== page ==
After that we got to tour more of the museum, which included a few rooms painted by Raphael, a room filled with painted maps of Italy, a room filled with tapestries and a collection of modern art.  This of course was building up to the moment when we finally got to enter the Sistine Chapel.  It was breathtaking.  The ceiling was a lot higher than I expected and I couldn’t get over that Michelangelo painted it with such detail to the point where it was absolutely perfect.  He painted that ceiling for 4 years as paint and crushed up glass was raining down on his eyes while he painted.  Now that is dedication.  “The Last Judgment” was also incredible.

The only bad thing about the chapel was that you weren’t allowed to take pictures or videos and you were to remain quiet, as it’s a holy place; they had three guards to keep the peace.  About every three minutes you would hear a guard cry out, in a stereotypical Italian accent, “no photo.  No video.”  If you were lucky enough you would hear on the PA system (in six languages) that basically said to shut your trap.  Even though I’m not a religious person these two things really took away from the atmosphere of the chapel.  People, you’re looking at one of greatest accomplishments of humanity, can you stay silent for five minutes and just appreciate it?

After that tour we went to Saint Peter’s Square to see St. Peter’s Basilica.  I can’t even begin to describe how impressive the basilica is nor do my pictures do it justice.  It’s just one of those things that you have to see in person to fully appreciate. 

After we left St. Peter’s Square it started raining, to my displeasure.  All I was thinking was “why does it always have to rain when I take a weekend trip somewhere?”  Anyway, we continued on our way in the rain to Castel Sant’Angelo and walked around the city for the rest of the day.

On Sunday we were both dead tired but we still managed to walk around the city.  We walked over to Piazza di Spagne, Plaza of Spain.  Besides wanting to go there to see the really cool Spanish embassy that’s also where the Spanish Steps are.  There’s nothing too special to them except that they are the most famous steps in all of Rome.  Then there was Piazza Novana, which is the plaza where you can see’s Bernini’s most famous fountain Fontana dei Quattro Fiumi (Fountain of the Four Rivers).  One thing that I absolutely loved about Rome was all the cool fountains.  They were each incredibly detailed and stunning.  After that, we tried to go into Santa Maria della Vittoria, a church featured in Dan Brown’s Angel’s and Demons but as soon as we got there some friar shooed us out of the church and then locked the door.  I guess visiting time was up…

The trip was an amazing experience; it was definitely a lot better than Paris IMHO.  Here are some last thoughts about Rome.
  1. Italian: I had an easier time reading and listening to Italian than I did with French.  First of all, a lot of Italian words look a lot like Spanish so I was able to deduce a majority of the words I came across.  In Paris, I could literally stare at words for hours on end and still have no idea what it was saying.  Also, the Italian stereotypes that we have (they talka like this) are not stereotypes, they are true.  Everyone talked that way and I was really surprised by that.  If I knew Italian I wouldn’t have a problem understanding them cause they talked slowly and seemed to annunciate everything.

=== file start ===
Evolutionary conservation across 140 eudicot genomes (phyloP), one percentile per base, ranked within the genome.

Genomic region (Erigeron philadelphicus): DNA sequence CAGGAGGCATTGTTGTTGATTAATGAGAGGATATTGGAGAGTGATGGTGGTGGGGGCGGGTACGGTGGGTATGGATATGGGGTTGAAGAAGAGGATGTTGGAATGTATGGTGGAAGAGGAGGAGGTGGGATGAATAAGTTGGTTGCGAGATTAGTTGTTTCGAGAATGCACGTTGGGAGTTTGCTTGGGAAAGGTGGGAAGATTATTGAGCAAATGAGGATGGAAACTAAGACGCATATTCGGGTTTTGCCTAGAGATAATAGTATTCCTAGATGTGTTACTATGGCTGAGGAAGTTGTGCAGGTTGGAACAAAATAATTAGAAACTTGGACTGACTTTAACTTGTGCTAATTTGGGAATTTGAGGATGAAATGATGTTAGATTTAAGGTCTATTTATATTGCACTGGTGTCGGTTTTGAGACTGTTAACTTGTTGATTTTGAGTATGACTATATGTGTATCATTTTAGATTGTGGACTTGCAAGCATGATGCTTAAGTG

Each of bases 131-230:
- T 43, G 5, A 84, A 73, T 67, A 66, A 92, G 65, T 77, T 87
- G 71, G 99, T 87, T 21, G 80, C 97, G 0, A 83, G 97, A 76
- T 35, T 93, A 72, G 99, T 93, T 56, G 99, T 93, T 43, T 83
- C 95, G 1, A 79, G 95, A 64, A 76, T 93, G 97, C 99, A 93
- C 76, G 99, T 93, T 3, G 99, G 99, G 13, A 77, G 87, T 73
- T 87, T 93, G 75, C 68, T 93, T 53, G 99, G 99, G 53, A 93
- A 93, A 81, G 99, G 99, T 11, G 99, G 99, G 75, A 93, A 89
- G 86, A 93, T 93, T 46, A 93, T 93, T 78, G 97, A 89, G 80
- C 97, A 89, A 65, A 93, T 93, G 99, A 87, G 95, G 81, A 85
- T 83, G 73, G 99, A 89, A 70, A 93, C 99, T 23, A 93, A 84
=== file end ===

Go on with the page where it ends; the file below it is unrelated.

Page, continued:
2. Cappuccino: Italian coffee is the best I’ve ever had.  It was incredibly rich and there was just the right amount of foam in each cappuccino that I had.  Of, and they drizzle the top of it with bittersweet chocolate.  I was in heaven.
  3. Narrow Streets: All of old Rome was like the Gothic Quarter in BCN: narrow streets and cobblestone streets.  I absolutely loved it.
  4. Italian crosswalks: The lines to cross the street do exist but actual cross walks are far and few.  As a result, in order to cross the street you literally have to walk in front of traffic and hope that they don’t hit you.  I felt like I was playing Frogger but at the end I got pretty good; I would walk in front of the cars confidently and without fear.
  5. We came up with several catchphrases during the trip, the first being “no photo” from the guards in the Sistine Chapel.  The second one came as we were walking in Piazza Novana.  A guy comes up to us with a looped string and tried to tie it around my finger (“Finger please”).  We continued walking, ignoring what was probably some sort of scam.  As we're walking away he says in a very funny voice “what, no finger?”  The final one comes from John's Italian-English translator app that was apparently sponsored by Fiat 500 because a lot of the phrases seemed to promote that car.  For example, under the “essentials” section next to useful phrases such as “Do you speak English” was a phrase that made me laugh: “I would like to buy a Fiat 500.”  Never mind if you need to know how to yell out "help!" in Italian, the most important thing was locating Fiat dealership, hilarious.  A couple of other comical phrases: “Thanks, it’s a Fiat 500” “Can I take a picture next to your Fiat 500” and “We should be driving a Fiat 500” 
Como siempre, you can view my photos here.  I’m off to Valencia (the 3rd largest city in Spain) for the weekend, so next week you can look for a blog post about that and also one about my host family (as I realized that I haven’t described my living situation yet!)